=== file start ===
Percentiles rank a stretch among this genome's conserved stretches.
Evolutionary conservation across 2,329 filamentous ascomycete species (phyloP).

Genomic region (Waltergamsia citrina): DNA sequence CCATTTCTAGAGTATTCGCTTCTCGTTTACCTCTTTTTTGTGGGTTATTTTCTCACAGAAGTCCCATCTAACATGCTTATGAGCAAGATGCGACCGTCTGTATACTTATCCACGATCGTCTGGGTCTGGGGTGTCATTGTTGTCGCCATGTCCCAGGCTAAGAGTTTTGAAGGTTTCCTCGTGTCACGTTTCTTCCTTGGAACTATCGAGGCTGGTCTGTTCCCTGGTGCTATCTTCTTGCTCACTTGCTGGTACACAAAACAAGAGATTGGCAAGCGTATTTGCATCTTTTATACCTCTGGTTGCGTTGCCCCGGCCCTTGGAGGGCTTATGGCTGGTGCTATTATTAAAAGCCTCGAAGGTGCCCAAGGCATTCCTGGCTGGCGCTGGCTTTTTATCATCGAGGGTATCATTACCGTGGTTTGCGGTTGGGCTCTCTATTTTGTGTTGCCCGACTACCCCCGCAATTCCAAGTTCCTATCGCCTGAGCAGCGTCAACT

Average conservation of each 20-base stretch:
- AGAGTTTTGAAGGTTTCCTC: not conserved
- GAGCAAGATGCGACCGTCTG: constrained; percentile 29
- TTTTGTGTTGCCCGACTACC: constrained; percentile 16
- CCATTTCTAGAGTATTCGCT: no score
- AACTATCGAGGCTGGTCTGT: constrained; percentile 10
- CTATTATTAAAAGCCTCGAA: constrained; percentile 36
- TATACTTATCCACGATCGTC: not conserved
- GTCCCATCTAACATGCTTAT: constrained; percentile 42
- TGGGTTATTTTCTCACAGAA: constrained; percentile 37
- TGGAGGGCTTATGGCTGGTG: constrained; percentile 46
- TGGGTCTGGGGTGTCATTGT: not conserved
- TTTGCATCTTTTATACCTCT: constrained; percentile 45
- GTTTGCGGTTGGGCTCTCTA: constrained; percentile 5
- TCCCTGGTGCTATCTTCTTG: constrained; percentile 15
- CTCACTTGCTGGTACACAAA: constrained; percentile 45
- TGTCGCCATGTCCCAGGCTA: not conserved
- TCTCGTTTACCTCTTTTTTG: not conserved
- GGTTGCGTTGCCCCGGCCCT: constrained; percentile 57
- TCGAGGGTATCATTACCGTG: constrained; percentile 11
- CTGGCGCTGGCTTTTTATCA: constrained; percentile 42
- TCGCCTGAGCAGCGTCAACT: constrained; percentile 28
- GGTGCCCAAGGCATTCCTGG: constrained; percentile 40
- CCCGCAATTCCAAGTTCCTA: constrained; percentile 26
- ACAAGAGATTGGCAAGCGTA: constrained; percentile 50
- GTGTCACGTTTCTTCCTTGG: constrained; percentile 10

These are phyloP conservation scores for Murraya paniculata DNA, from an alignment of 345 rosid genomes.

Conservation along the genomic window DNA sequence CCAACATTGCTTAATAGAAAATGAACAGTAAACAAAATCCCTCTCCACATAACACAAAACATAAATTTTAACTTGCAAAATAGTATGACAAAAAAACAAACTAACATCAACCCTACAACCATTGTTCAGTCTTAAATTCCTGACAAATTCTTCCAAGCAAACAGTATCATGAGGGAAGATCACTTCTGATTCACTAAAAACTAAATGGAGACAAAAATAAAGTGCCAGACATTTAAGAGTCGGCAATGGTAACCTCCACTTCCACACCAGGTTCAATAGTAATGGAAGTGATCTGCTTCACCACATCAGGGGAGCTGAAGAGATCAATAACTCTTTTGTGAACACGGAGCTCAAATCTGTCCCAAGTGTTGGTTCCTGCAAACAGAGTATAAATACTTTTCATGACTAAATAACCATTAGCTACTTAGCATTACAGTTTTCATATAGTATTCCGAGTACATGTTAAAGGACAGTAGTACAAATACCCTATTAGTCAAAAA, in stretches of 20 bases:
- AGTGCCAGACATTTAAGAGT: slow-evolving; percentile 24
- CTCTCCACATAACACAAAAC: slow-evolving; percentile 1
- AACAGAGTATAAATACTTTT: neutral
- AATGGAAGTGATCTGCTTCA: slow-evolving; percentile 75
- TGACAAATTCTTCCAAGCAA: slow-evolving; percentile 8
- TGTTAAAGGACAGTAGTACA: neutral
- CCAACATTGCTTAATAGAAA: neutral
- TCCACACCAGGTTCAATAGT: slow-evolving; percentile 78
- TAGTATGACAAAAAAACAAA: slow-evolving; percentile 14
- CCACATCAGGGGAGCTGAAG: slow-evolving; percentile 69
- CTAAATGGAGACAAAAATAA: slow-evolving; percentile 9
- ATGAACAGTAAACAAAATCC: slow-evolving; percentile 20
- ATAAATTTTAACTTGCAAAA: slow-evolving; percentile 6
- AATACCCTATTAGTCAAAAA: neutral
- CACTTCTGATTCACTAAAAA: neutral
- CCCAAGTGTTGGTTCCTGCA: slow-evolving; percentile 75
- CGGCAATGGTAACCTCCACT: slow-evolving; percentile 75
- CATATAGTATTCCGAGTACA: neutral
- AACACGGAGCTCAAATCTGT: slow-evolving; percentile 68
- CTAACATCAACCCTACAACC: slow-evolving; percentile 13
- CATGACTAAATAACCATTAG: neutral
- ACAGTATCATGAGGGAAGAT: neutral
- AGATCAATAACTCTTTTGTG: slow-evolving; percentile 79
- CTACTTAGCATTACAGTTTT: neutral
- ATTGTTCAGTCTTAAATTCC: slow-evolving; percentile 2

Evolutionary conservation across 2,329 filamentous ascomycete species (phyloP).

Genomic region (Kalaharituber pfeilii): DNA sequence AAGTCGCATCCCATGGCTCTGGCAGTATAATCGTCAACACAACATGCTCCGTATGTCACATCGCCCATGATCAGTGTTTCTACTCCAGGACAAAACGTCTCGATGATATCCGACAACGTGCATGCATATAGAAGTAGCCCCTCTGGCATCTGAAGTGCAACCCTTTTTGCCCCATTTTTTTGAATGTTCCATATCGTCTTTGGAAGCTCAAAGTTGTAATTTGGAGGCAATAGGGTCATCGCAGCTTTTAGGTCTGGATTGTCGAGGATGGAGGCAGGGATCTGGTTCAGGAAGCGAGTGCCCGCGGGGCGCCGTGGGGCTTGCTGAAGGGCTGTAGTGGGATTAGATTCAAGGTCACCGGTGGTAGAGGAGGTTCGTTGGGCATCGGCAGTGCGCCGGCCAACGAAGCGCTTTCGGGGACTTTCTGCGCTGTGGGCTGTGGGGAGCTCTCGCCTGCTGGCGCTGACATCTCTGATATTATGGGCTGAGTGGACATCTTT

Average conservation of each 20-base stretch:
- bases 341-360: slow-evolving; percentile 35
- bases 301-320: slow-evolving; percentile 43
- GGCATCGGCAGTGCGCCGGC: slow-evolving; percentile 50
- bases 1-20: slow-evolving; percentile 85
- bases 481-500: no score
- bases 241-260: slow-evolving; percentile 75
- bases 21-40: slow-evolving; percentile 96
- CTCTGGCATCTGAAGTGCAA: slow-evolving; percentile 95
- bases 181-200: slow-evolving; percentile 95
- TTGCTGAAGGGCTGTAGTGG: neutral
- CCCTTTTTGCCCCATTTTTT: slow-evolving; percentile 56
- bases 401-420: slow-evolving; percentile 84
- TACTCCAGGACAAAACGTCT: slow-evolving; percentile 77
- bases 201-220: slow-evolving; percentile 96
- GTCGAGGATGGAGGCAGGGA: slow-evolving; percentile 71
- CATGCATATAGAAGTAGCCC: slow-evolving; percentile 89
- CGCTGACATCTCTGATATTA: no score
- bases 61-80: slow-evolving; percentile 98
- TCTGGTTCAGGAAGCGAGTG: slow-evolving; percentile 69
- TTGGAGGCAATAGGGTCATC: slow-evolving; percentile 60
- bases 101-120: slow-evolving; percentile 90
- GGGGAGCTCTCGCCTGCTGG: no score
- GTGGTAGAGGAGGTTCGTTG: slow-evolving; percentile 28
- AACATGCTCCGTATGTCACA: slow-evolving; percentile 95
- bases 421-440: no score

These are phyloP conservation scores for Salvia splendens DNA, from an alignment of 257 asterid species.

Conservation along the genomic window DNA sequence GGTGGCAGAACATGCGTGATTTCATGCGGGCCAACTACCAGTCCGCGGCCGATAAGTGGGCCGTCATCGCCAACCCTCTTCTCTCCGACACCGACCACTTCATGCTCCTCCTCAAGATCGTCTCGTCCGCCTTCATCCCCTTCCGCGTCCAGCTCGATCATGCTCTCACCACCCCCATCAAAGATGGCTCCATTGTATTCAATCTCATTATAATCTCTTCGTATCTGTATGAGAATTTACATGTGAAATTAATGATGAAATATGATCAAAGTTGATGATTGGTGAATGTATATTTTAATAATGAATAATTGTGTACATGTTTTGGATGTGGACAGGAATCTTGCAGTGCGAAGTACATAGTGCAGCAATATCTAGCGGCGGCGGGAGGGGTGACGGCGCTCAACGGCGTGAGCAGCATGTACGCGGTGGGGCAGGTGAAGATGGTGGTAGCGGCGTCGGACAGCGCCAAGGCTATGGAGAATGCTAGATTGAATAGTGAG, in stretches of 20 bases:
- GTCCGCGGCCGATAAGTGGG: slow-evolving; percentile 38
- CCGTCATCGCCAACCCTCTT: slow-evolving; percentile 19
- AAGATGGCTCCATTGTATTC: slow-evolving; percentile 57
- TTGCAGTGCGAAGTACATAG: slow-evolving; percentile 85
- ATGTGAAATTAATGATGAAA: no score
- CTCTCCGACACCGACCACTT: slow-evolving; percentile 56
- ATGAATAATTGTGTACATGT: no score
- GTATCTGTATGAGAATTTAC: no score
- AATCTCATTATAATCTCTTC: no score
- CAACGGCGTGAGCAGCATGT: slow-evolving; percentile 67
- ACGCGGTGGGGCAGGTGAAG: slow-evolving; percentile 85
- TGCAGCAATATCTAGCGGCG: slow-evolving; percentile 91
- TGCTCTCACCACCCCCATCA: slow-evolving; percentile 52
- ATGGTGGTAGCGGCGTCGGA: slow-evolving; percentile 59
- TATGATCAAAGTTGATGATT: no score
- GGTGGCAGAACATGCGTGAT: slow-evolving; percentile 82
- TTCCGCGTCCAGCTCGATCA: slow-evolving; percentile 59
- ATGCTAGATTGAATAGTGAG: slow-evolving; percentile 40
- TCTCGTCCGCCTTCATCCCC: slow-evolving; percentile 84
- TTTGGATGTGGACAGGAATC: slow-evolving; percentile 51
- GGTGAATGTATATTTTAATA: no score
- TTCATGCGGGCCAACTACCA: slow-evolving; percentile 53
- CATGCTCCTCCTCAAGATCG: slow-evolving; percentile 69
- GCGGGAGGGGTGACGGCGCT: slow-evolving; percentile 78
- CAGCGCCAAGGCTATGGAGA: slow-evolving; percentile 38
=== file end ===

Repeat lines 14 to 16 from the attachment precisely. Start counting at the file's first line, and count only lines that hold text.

- TGGAGGGCTTATGGCTGGTG: constrained; percentile 46
- TGGGTCTGGGGTGTCATTGT: not conserved
- TTTGCATCTTTTATACCTCT: constrained; percentile 45